Karavansara

East of Constantinople, West of Shanghai


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Cruisin’

Of all the movies that were somehow delayed by the pandemic, Disney’s Jungle Cruise was one of those I had been expecting with the highest anticipation. Possibly only Villeneuve’s Dune sits higher in my can’t-wait-to-see-it list for 2021.
On the downside, yes, it’s a Disney movie, and yes, it is based on a Disneyland ride. But I mean, the first Pirates of the Caribbean was based on a ride, too, right? And this one it features Dwayne Johnson and Emily Blunt, and it’ s a big pulp-style adventure with exotic locales, a treasure, wild animals, the jungle, Conquistadores, headhunters… I mean, where do I sign?

So I went and watched it.

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The man who sculpted Cthulhu: Stephen Hickman (1949-2021)

I first became aware of Stephen Hickman’s work when I saw the Cthulhu idol the artist sculpted, and that has become to many the definitive look of Big C. In fact, Hickman’s work had been under my eyes for ages, starting with the Dragaera covers he did for Steven Brust, to illustrations for Tolkien and Conan comics and an iconic Harlan Ellison cover.

As a person severely impaired from a graphical point of view, I am forever fascinated by the ability some people have to express themselves through shapes and colors.
Stephen Hickman, who passed away this week, was a great artist and a visual storyteller.
Here is a small gallery of his works (click on the images to enlarge).


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Sheffield Adventure Film Festival

I come back for a moment from my long vacation to share the link of the Sheffield Adventure Film festival 2021, that is screening online a wide and wonderful selection of adventure documentaries.
You can get single tickets or a festival pass relatively cheap, and half the money goes to the filmmakers.

If, like me, you’d love to travel the world but are stuck in the middle of nowhere, this might bring some relief.


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Weird in Manila: Trese (2021)

I went into Trese, the new animated series from Nettflix, practically blind. OK, a paranormal detective story set in contemporary Manila and based on the folklore of the Philippines. But that was all.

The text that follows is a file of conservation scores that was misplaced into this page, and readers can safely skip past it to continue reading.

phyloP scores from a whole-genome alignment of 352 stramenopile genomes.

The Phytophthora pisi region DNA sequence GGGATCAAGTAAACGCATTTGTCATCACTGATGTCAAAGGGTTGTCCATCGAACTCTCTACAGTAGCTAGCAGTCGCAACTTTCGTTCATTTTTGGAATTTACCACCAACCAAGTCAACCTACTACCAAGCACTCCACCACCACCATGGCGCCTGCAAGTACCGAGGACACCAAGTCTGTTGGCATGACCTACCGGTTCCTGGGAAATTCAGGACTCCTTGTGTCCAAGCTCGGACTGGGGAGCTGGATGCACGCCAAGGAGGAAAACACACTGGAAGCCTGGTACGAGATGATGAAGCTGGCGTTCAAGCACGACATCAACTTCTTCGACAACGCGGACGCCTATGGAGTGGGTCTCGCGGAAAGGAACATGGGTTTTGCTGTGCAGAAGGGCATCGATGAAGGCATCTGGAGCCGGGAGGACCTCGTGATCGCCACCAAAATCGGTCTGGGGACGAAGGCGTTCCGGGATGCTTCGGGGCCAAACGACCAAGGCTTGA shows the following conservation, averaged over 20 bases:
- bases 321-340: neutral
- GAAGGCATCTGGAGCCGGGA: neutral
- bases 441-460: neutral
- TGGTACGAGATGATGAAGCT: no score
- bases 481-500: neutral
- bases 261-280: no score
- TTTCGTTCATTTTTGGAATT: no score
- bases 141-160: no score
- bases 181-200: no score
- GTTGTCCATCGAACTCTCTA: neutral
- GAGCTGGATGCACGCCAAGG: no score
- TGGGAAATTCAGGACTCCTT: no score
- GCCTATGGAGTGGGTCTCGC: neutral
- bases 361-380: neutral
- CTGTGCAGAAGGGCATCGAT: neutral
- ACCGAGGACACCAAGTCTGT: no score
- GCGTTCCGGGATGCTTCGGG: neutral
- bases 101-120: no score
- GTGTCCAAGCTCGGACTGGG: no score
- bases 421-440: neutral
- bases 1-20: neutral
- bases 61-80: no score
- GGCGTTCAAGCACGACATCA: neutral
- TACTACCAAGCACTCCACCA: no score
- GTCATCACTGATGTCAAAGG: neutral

I had seen the trailer, and I was intrigued.

I was a bit dubious because it is presented as an “anime”, but it is not a Japanese product, it was made in the Philippines. You don’t call it New Orleans Jazz if they make in in Sweden, don’t you?
Wikipedia adjusts this by describing the series as “anime-inspired”. OK.
But apart from that, I was curious.

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The rule of cool is not enough

I did not want to write this post.
No, really!
I have better things to do and barely the energy to do them, why then…?
Ah!
Let me get this from the start…

I have watched Army of the Dead.
It’s currently on Netflix, and the whole world and their sister watched it – Zack Snyder’s own take on the zombie apocalypse, featuring David Bautista, and poised to become the start of a new cinematic universe.
An action-adventure movie, more than a horror – that’s what I was expecting, and I was cool with that.
I like action-adventure movies.
And believe me, my expectations were really low.

It was a joyless experience, as somebody already said.
One that made me re-evaluate a lot of other movies – compared to this, the silly fluff of Monster Hunter feels like John Milius working on a script from Karl Edward Wagner.

And I am sure you’ve read the reviews – both those that praise Snyder as god’s gift to the filmic arts, and those that say this is a load of rubbish wrapped in an out-of-focus aesthetic and spiked with dubious morality.
And I stand firmly in the second camp, and yet…

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Mind over matter: Detective L (2019)

A very Holmes-esque mystery series set in 1930s Shanghai?
You know I’ve got to see it.
And I did.

Detective L is a 24-episodes Chinese drama series set in 1932 Shanghai, and distributed on the streaming platform Tencent Video. Newcomer Qin Xiao Man, a woman graduate from a provincial police academy, comes to the big city to serve in the local constabulary, only to be swiftly paired off with Luo Fei, a detective that sometimes acts as consultant for the police.
A Watson-Holmes dynamic ensues, with an extra of romantic tension, as mysteries are solved and a shadowy character, the Moriarty-like “Captain” emerges to provide an overarching metaplot.

The series is a rather classic Chinese serial product, with good actors, great costumes and a somewhat limited budget locations-wise. The 1930s Shanghai is brought to screen via a mix of back lot sets, actual Shanghai villas and mansions and a lot of CGI.
But it’s OK.
Granted, this Shanghai is strangely devoid of Westerners of any kind, and a few glaring errors, prop-wise, caused a laugh-out-loud moment or two (one word: the gramophone turntable), but really, this is light entertainment, not a documentary. So it’s OK.
Even the quirky anachronistic soundtrack really works.

The leads are charming, and the idea of developing a mystery over an arc of three episodes allows a modicum of welcome development. These are classic locked room mysteries, more puzzles than in-depth investigations of the human soul, and it’s fine like that.
Even the comedy manages to be classy – not a given, with Chinese series and Western tastes.

If you are interested, you can find the whole series on Youtube, in mandarin but with English subtitles.
It’s a nice way to spend half an hour before dinner.